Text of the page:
E.H. Gombrich started his career as an art historian by straying from art history. As a student at the University in Berlin he was disappointed with Heinrich Wölfflin’s lectures, later published as Italy and the German Feeling for Form. (It is a disappointment that has stayed with him today to the point that he misquotes the title.1 ) He confesses: “I soon stayed away [from the lectures] in order to attend Wolfgang Köhler’s more exciting accounts of psychology.” The escape was significant for Gombrich: he has ever since been more at home in psychology than in aesthetics.
Gombrich’s most famous book, Art and Illusion: A Study in the Psychology of Pictorial Representation, had an important and provocative thesis that has been largely accepted; one might even say that it is now taken for granted. He dispelled once and for all the myth of the “innocent eye, the idea that the artist looks at the world and transcribes what he sees as best he can. Gombrich’s point of departure was a “hunch,” as he calls it, that he developed in a brilliant early essay, “Meditations on a Hobby Horse,” an investigation of the biological foundations of representation. He made the striking suggestion that representation was not, as was usually assumed, essentially an imitation of visual appearance, but a substitute for something one wanted; what counted most was not the appearance of the thing but its function. A stick can be made into a hobby horse because it can be ridden. After that, it can be made more and more like a horse by being given a head so the horse can see, reins so it can be controlled, and so forth.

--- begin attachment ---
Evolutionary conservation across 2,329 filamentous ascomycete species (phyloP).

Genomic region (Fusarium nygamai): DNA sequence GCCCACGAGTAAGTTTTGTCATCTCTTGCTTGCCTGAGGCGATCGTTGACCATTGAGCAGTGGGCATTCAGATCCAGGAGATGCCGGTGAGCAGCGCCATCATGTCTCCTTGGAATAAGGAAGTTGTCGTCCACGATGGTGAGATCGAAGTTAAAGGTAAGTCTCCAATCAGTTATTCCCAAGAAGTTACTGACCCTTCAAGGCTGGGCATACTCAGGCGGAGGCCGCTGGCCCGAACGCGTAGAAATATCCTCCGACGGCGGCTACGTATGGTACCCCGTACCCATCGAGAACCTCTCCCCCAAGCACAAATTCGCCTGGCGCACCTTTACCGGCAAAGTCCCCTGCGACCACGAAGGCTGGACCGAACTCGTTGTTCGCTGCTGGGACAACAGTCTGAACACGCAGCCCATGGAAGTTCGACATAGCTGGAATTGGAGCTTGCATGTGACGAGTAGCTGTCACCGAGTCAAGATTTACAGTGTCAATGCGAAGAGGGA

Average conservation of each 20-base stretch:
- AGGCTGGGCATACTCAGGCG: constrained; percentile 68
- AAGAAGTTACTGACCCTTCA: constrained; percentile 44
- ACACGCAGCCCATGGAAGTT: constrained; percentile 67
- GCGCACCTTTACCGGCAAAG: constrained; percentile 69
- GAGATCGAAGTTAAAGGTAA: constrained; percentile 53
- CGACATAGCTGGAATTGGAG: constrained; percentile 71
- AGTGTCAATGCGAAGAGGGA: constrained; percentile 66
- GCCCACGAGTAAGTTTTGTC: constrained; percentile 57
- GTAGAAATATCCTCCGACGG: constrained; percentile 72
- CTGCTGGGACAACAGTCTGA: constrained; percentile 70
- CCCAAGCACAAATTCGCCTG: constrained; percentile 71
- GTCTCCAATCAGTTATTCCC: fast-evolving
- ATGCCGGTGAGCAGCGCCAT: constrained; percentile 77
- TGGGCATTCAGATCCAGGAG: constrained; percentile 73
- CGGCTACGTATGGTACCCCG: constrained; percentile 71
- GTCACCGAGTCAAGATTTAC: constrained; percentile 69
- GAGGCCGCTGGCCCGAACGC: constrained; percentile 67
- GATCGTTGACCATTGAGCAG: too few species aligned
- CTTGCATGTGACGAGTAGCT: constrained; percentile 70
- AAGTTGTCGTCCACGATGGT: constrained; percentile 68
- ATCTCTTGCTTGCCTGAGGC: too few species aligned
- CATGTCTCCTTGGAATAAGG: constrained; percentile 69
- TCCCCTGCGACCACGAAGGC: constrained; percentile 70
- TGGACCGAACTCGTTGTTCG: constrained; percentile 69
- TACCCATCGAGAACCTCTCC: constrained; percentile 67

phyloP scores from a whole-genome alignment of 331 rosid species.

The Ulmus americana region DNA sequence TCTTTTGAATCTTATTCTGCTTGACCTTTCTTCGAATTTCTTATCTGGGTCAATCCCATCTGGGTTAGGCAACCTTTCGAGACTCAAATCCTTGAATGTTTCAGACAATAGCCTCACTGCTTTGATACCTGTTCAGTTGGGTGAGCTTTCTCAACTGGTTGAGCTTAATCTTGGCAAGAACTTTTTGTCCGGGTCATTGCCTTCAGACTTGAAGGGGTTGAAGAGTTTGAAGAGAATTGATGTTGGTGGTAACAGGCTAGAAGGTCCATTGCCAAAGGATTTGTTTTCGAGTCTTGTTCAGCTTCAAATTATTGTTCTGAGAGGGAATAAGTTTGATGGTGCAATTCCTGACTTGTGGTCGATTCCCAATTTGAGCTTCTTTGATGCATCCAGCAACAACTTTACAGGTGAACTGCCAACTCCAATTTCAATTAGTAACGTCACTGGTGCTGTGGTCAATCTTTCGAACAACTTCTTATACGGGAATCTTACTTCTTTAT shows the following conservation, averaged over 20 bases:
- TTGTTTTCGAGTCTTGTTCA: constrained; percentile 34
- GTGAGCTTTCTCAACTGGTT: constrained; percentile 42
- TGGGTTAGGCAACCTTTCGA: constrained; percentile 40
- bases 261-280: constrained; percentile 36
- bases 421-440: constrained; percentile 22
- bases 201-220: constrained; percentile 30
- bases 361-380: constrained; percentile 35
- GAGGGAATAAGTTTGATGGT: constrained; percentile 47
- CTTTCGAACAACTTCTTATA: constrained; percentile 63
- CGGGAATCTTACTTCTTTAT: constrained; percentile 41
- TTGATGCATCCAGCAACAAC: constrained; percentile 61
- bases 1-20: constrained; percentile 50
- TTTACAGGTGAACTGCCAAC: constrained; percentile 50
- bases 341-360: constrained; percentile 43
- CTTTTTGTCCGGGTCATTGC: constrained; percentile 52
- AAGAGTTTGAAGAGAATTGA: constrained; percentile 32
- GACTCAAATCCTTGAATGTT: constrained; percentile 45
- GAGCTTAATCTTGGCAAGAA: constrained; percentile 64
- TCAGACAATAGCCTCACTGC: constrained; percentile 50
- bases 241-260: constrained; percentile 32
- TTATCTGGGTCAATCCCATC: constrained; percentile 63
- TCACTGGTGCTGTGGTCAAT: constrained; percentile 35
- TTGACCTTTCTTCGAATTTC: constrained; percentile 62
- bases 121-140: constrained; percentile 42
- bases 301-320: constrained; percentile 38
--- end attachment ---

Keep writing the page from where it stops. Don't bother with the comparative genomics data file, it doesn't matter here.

Art and Illusion described the way in which successive artists made their works into a more and more faithful resemblance of our visual experience of the world, an “imitation of nature” starting from schematic images. The book is not a history of art but an attempt to explain how the imitation of nature, or mimetic representation, comes about and how it progresses. The artist improves his picture by matching a given image (or schema) against what he sees and correcting it; the new image can again be improved. As Gombrich puts it, making always comes before matching.
When Gombrich announced that he would take ornament as the subject of the Wrightsman lectures given at the Metropolitan Museum of Art in 1970, it seemed clear that this was to be a pendant to Art and Illusion. Now, after eight years of work, the publication of The Sense of Order: A Study in the Psychology of Decorative Art makes the parallel explicit: “Thus the resemblance of this volume to Art and Illusion, both in the subtitles and in the organization, is intended to underline the complementary character of the two investigations, one concerned with representation, the other with pure design.” The assertion of this “complementary character” implies that the two books together cover the basic aspects of art.2
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